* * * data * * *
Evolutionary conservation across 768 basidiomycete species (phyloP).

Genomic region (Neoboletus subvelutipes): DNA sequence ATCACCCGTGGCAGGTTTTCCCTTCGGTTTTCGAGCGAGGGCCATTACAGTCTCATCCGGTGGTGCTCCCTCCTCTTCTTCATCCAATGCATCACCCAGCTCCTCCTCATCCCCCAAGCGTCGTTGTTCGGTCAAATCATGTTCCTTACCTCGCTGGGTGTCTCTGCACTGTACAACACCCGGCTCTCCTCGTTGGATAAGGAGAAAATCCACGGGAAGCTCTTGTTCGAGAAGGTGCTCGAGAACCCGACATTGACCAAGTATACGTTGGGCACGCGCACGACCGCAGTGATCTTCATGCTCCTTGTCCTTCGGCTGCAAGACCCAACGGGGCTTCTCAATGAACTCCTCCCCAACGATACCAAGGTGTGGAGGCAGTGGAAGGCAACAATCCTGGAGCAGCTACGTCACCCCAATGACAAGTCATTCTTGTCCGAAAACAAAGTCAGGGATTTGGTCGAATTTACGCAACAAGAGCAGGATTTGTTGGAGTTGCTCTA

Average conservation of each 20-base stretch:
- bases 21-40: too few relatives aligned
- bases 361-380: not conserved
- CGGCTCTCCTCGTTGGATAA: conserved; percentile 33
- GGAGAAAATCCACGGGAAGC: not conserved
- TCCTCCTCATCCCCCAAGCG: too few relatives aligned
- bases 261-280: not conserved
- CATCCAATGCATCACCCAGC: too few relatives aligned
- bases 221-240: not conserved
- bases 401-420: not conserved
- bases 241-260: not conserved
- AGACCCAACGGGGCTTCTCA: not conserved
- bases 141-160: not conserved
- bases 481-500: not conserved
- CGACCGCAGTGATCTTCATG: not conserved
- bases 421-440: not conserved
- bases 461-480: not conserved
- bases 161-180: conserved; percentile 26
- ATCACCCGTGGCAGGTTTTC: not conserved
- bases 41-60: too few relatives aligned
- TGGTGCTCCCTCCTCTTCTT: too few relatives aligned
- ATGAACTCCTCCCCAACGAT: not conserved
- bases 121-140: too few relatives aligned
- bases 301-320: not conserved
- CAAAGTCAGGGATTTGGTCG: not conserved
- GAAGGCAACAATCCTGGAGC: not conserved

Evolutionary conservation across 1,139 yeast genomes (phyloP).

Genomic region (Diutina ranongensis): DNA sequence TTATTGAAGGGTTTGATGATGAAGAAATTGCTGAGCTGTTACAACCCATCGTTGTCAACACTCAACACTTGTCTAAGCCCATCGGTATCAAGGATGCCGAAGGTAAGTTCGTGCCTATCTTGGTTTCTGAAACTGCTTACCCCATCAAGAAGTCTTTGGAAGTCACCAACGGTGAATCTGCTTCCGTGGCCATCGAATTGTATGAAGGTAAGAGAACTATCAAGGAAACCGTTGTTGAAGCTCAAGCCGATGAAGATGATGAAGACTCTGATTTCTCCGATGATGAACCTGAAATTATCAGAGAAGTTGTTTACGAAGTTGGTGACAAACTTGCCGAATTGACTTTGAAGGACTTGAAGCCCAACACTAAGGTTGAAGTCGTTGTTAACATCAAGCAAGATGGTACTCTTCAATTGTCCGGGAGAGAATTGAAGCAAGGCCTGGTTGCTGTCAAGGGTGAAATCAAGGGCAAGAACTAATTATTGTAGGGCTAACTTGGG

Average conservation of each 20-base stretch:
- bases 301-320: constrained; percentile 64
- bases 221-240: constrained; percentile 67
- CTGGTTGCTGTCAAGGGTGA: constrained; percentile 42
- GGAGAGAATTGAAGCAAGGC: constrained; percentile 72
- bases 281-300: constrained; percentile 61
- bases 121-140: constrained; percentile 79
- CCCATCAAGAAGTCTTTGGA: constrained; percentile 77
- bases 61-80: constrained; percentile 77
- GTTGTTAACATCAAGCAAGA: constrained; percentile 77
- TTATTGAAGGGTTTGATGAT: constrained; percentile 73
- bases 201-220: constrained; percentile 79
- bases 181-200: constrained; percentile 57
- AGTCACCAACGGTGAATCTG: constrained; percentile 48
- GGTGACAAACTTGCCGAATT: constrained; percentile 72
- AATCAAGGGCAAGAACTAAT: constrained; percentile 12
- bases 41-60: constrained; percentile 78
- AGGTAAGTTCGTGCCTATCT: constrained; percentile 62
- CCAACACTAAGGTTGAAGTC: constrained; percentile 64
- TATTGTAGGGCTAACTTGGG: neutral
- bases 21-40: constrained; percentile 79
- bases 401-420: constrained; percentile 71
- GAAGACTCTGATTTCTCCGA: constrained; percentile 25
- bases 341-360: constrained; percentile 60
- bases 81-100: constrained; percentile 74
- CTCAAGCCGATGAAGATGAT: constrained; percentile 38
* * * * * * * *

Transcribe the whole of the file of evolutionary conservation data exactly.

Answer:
Evolutionary conservation across 768 basidiomycete species (phyloP).

Genomic region (Neoboletus subvelutipes): DNA sequence ATCACCCGTGGCAGGTTTTCCCTTCGGTTTTCGAGCGAGGGCCATTACAGTCTCATCCGGTGGTGCTCCCTCCTCTTCTTCATCCAATGCATCACCCAGCTCCTCCTCATCCCCCAAGCGTCGTTGTTCGGTCAAATCATGTTCCTTACCTCGCTGGGTGTCTCTGCACTGTACAACACCCGGCTCTCCTCGTTGGATAAGGAGAAAATCCACGGGAAGCTCTTGTTCGAGAAGGTGCTCGAGAACCCGACATTGACCAAGTATACGTTGGGCACGCGCACGACCGCAGTGATCTTCATGCTCCTTGTCCTTCGGCTGCAAGACCCAACGGGGCTTCTCAATGAACTCCTCCCCAACGATACCAAGGTGTGGAGGCAGTGGAAGGCAACAATCCTGGAGCAGCTACGTCACCCCAATGACAAGTCATTCTTGTCCGAAAACAAAGTCAGGGATTTGGTCGAATTTACGCAACAAGAGCAGGATTTGTTGGAGTTGCTCTA

Average conservation of each 20-base stretch:
- bases 21-40: too few relatives aligned
- bases 361-380: not conserved
- CGGCTCTCCTCGTTGGATAA: conserved; percentile 33
- GGAGAAAATCCACGGGAAGC: not conserved
- TCCTCCTCATCCCCCAAGCG: too few relatives aligned
- bases 261-280: not conserved
- CATCCAATGCATCACCCAGC: too few relatives aligned
- bases 221-240: not conserved
- bases 401-420: not conserved
- bases 241-260: not conserved
- AGACCCAACGGGGCTTCTCA: not conserved
- bases 141-160: not conserved
- bases 481-500: not conserved
- CGACCGCAGTGATCTTCATG: not conserved
- bases 421-440: not conserved
- bases 461-480: not conserved
- bases 161-180: conserved; percentile 26
- ATCACCCGTGGCAGGTTTTC: not conserved
- bases 41-60: too few relatives aligned
- TGGTGCTCCCTCCTCTTCTT: too few relatives aligned
- ATGAACTCCTCCCCAACGAT: not conserved
- bases 121-140: too few relatives aligned
- bases 301-320: not conserved
- CAAAGTCAGGGATTTGGTCG: not conserved
- GAAGGCAACAATCCTGGAGC: not conserved

Evolutionary conservation across 1,139 yeast genomes (phyloP).

Genomic region (Diutina ranongensis): DNA sequence TTATTGAAGGGTTTGATGATGAAGAAATTGCTGAGCTGTTACAACCCATCGTTGTCAACACTCAACACTTGTCTAAGCCCATCGGTATCAAGGATGCCGAAGGTAAGTTCGTGCCTATCTTGGTTTCTGAAACTGCTTACCCCATCAAGAAGTCTTTGGAAGTCACCAACGGTGAATCTGCTTCCGTGGCCATCGAATTGTATGAAGGTAAGAGAACTATCAAGGAAACCGTTGTTGAAGCTCAAGCCGATGAAGATGATGAAGACTCTGATTTCTCCGATGATGAACCTGAAATTATCAGAGAAGTTGTTTACGAAGTTGGTGACAAACTTGCCGAATTGACTTTGAAGGACTTGAAGCCCAACACTAAGGTTGAAGTCGTTGTTAACATCAAGCAAGATGGTACTCTTCAATTGTCCGGGAGAGAATTGAAGCAAGGCCTGGTTGCTGTCAAGGGTGAAATCAAGGGCAAGAACTAATTATTGTAGGGCTAACTTGGG

Average conservation of each 20-base stretch:
- bases 301-320: constrained; percentile 64
- bases 221-240: constrained; percentile 67
- CTGGTTGCTGTCAAGGGTGA: constrained; percentile 42
- GGAGAGAATTGAAGCAAGGC: constrained; percentile 72
- bases 281-300: constrained; percentile 61
- bases 121-140: constrained; percentile 79
- CCCATCAAGAAGTCTTTGGA: constrained; percentile 77
- bases 61-80: constrained; percentile 77
- GTTGTTAACATCAAGCAAGA: constrained; percentile 77
- TTATTGAAGGGTTTGATGAT: constrained; percentile 73
- bases 201-220: constrained; percentile 79
- bases 181-200: constrained; percentile 57
- AGTCACCAACGGTGAATCTG: constrained; percentile 48
- GGTGACAAACTTGCCGAATT: constrained; percentile 72
- AATCAAGGGCAAGAACTAAT: constrained; percentile 12
- bases 41-60: constrained; percentile 78
- AGGTAAGTTCGTGCCTATCT: constrained; percentile 62
- CCAACACTAAGGTTGAAGTC: constrained; percentile 64
- TATTGTAGGGCTAACTTGGG: neutral
- bases 21-40: constrained; percentile 79
- bases 401-420: constrained; percentile 71
- GAAGACTCTGATTTCTCCGA: constrained; percentile 25
- bases 341-360: constrained; percentile 60
- bases 81-100: constrained; percentile 74
- CTCAAGCCGATGAAGATGAT: constrained; percentile 38